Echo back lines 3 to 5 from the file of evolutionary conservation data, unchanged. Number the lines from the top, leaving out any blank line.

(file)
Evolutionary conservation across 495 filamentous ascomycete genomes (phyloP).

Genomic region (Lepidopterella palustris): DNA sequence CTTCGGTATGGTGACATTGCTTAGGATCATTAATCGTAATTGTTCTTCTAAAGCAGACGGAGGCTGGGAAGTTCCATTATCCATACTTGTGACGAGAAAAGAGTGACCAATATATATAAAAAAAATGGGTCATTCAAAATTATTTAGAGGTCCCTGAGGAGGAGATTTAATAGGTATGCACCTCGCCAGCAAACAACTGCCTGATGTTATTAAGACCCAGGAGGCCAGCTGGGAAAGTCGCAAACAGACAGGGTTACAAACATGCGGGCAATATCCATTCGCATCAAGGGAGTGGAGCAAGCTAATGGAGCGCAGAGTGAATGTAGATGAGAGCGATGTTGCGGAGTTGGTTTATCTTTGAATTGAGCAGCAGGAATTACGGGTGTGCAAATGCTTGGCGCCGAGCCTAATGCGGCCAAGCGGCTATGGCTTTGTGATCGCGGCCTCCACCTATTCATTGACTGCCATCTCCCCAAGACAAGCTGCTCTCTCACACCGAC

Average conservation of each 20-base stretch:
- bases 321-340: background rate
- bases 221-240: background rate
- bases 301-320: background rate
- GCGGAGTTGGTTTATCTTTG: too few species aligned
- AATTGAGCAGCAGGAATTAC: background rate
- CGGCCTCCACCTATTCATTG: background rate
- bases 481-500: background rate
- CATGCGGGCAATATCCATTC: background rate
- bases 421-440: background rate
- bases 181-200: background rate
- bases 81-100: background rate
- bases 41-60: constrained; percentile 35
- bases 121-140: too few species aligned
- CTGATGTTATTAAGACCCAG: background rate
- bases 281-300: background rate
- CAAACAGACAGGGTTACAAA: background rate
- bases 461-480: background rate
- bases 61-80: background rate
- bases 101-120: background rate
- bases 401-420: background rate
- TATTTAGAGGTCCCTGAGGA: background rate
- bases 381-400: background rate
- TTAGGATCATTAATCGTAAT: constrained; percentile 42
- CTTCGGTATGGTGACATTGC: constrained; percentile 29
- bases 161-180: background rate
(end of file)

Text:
Average conservation of each 20-base stretch:
- bases 321-340: background rate
- bases 221-240: background rate